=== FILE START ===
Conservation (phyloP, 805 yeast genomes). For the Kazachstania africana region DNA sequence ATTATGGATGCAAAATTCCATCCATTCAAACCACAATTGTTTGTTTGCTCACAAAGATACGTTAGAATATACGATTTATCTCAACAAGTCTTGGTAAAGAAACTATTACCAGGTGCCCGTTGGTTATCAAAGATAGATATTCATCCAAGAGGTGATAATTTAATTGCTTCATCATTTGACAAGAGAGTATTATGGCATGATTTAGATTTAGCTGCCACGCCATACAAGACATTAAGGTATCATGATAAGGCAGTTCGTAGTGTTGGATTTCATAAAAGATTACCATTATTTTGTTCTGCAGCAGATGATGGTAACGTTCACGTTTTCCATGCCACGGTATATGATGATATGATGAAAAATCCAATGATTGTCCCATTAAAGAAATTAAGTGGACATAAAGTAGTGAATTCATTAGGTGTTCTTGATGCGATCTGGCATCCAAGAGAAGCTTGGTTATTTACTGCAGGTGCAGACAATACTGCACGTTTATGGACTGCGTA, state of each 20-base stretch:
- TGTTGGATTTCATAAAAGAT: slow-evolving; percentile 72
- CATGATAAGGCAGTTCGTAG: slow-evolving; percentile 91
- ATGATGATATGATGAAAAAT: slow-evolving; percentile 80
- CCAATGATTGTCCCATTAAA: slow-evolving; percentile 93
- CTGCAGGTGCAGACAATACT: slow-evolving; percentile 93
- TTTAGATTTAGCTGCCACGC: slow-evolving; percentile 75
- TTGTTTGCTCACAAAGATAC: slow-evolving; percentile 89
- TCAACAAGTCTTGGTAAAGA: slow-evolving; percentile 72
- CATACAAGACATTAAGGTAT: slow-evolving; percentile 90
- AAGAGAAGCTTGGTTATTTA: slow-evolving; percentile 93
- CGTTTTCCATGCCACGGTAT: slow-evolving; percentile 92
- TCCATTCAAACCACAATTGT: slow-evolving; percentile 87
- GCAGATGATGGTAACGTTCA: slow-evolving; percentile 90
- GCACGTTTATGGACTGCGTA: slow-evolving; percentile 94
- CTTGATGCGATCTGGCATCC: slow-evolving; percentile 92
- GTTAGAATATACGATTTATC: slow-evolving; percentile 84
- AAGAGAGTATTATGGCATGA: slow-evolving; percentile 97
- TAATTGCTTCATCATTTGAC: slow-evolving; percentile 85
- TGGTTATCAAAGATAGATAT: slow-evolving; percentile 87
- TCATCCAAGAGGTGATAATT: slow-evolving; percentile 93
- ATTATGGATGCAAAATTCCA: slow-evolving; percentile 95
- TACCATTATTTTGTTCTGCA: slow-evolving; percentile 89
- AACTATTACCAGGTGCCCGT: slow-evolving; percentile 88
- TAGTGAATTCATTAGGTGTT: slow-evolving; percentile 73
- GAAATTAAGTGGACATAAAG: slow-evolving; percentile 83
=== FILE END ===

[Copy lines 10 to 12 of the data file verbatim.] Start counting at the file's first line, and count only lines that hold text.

- CATACAAGACATTAAGGTAT: slow-evolving; percentile 90
- AAGAGAAGCTTGGTTATTTA: slow-evolving; percentile 93
- CGTTTTCCATGCCACGGTAT: slow-evolving; percentile 92